“It’s not just a job. It’s more than a job. It’s home. How do we protect home for the future?”
Meet Juanita Starr, Director of Sustainable Development at Biigtigong Nishnaabeg First Nation, full time mom to son Tucker, and our November #WCW (Women Crush Wednesday!).
When talking to Juanita, you get the sense that Biigtigong Nishnaabeg is a tight knit and powerful community, made stronger by those who are working every day to make it better and better. Juanita is one of those people.
As a teenager, Juanita spent every summer working in the community, trying out every position available - from finance, to working in the healing centre - so that she could really figure out what her passion was. One of the best parts of those experiences were the strong mentors she worked alongside and the opportunity it gave her to evolve. While her strong work ethic was something instilled in her by all her family members, she said it was her grandfather who truly taught her the meaning of civic responsibility. That civic responsibility is something that guides her through her current day-to-day.
“Getting up and knowing that there’s something that must be accomplished is what drives me (…) getting people out on the land, reconnecting to the land, creating something that brings that connection back.”
Biigtigong Nishnaabeg, which means “the place where the river erodes,” is located along the Northern Shore of Lake Superior. For the last 40 years, the Nation has been fighting a land claim case, which is currently undergoing review at the Superior Court of Ontario. The community maintains that they were never signatories to the Robinson-Superior Treaty of 1850, making them holders of unextinguished Aboriginal Title. Juanita hopes to see that land claim settled in her lifetime. She believes that once it is settled, the community will have a good foundation for moving forward.
After completing a three-year Public Relations and Communications diploma, Juanita returned to the community with her skills and began working in the Nation’s department of sustainable development. She began as a Lands and Resources intern where she was able to work on the Nation’s land claim firsthand, cataloguing their land use through mapping and Traditional Knowledge studies.
Knowing their rights and their history has allowed Biigtigong Nishnaabeg members and staff to manage and create policies that are meaningful and practical for their communities. The plans that originate in the Lands department are guided by the Nation’s traditional governance structures and foundational governance principles. They have moved away from federal drawn models for land use and management. Following the Nation’s guiding principles allows them to strike a balance between environmental stewardship and the economic development needed to lead the community forward.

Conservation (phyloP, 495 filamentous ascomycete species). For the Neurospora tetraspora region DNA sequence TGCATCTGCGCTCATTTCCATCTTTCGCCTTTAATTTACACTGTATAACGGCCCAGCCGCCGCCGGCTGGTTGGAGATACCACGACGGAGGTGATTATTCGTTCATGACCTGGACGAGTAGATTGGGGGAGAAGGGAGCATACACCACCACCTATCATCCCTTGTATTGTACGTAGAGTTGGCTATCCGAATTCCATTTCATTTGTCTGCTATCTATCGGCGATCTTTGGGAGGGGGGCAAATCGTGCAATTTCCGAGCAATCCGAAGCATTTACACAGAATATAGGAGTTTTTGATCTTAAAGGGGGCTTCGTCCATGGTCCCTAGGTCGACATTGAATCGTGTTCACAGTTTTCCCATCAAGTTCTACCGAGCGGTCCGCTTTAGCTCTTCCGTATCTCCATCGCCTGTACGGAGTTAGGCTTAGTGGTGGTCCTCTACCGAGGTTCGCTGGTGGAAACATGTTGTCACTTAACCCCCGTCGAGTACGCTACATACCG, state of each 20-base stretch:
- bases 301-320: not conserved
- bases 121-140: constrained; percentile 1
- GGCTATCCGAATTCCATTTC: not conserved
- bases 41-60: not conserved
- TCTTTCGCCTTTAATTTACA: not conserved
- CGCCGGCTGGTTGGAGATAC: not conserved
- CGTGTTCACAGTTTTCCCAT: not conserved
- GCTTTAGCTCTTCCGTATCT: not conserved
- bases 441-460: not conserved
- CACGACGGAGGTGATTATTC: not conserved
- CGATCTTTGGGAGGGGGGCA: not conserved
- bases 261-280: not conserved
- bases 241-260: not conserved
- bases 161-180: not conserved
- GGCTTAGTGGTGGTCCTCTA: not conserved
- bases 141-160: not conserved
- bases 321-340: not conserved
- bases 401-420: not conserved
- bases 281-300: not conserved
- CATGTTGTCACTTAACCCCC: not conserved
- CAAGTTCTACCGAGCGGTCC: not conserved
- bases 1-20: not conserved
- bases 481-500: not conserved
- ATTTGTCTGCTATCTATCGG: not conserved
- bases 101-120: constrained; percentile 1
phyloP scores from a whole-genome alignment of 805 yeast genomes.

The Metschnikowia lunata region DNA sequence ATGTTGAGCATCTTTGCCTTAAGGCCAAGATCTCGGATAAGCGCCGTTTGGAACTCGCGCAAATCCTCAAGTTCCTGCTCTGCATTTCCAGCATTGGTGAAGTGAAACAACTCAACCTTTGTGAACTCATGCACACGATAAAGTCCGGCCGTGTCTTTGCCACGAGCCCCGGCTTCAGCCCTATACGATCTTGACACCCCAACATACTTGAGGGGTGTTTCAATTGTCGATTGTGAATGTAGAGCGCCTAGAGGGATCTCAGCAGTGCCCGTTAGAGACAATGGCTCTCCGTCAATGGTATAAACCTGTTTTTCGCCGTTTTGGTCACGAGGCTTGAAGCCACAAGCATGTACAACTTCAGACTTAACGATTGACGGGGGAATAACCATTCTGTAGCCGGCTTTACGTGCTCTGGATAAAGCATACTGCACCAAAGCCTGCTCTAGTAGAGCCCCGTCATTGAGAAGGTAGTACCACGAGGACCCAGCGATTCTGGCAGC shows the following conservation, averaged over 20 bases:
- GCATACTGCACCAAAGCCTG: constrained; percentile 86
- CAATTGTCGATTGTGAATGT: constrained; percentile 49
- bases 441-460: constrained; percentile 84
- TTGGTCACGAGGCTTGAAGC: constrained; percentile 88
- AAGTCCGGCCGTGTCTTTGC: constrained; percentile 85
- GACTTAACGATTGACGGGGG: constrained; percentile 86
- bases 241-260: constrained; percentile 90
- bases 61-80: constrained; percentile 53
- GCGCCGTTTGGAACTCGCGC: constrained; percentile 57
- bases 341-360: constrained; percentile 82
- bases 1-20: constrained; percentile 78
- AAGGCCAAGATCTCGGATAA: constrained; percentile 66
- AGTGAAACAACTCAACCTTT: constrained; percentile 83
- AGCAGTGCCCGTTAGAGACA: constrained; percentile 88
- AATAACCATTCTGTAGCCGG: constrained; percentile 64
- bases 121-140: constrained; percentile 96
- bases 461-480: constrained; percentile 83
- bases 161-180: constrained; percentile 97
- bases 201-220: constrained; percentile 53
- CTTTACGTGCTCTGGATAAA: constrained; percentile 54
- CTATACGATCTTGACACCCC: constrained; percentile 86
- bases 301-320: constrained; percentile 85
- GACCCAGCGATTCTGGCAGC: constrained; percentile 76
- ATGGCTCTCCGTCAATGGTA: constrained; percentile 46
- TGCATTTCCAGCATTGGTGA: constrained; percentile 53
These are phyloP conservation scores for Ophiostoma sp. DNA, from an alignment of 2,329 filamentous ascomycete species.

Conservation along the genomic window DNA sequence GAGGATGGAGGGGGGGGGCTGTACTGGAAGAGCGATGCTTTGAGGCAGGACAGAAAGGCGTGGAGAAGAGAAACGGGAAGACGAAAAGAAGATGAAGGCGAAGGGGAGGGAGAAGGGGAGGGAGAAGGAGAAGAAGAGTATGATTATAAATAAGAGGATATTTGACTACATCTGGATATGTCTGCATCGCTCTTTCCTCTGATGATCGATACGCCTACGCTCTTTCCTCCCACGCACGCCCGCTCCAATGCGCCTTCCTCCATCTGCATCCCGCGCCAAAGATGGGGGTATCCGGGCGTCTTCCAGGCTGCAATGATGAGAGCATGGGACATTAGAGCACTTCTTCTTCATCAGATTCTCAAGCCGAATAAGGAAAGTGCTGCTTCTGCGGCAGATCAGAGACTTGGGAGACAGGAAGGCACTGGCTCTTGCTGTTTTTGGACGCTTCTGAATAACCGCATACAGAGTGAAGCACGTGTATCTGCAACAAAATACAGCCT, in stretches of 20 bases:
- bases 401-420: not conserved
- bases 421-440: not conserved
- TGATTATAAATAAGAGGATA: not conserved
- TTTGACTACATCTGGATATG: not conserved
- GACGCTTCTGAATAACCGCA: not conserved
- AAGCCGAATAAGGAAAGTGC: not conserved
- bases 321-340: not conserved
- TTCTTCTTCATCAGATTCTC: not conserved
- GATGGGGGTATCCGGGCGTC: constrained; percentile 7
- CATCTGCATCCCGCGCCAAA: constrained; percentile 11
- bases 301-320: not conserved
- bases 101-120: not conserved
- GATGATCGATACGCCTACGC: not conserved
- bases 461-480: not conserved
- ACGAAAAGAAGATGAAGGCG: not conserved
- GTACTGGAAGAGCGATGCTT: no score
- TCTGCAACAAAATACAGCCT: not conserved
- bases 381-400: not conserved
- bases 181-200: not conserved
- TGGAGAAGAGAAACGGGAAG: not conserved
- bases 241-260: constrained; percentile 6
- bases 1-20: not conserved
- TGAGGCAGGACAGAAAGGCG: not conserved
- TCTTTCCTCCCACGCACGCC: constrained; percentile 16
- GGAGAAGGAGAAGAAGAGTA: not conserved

“Everything’s interconnected (…) building the strong connection with the land, the pride in the land is part of our identity.”
Now the director of the department, Juanita said her favourite thing about her job is blazing trails for her Nation, and providing that insight to others who may not have the same capacity to develop their land management plans. Her vision for the future? Expansion. She wants wildlife biologists and fisheries experts on staff and to have more youth in environmental and technical roles.
Most importantly, Juanita says the one thing that First Nations people need to do in order to be successful, is heal. She says, “You can’t contribute if you are dealing with your own hurt and trauma.” This belief is held in the concept of "Mino Bimaadiziwin." In their Ojibwe dialect this means "living a good life." To Juanita that also means healing from the land, making yourself whole in that perspective and protecting who you are. Her community has introduced workshops in snowshoe making, traditional cooking methods, bird trapping and basket making. For Juanita, that’s a fun part of the job - learning together and teaching their children, so that they all become Knowledge Keepers.
Like what you're reading? Our WCW campaign is named for the women it features. The women we profile are at the forefront of their fields, all while balancing home life and the challenges of 21st century politics, environment, and reconciliation. And they are – quite frankly – crushing it. See some of our prior #wcw posts here: Erin Knight, Cheyenna Campbell, Kaitlin LIttlechild
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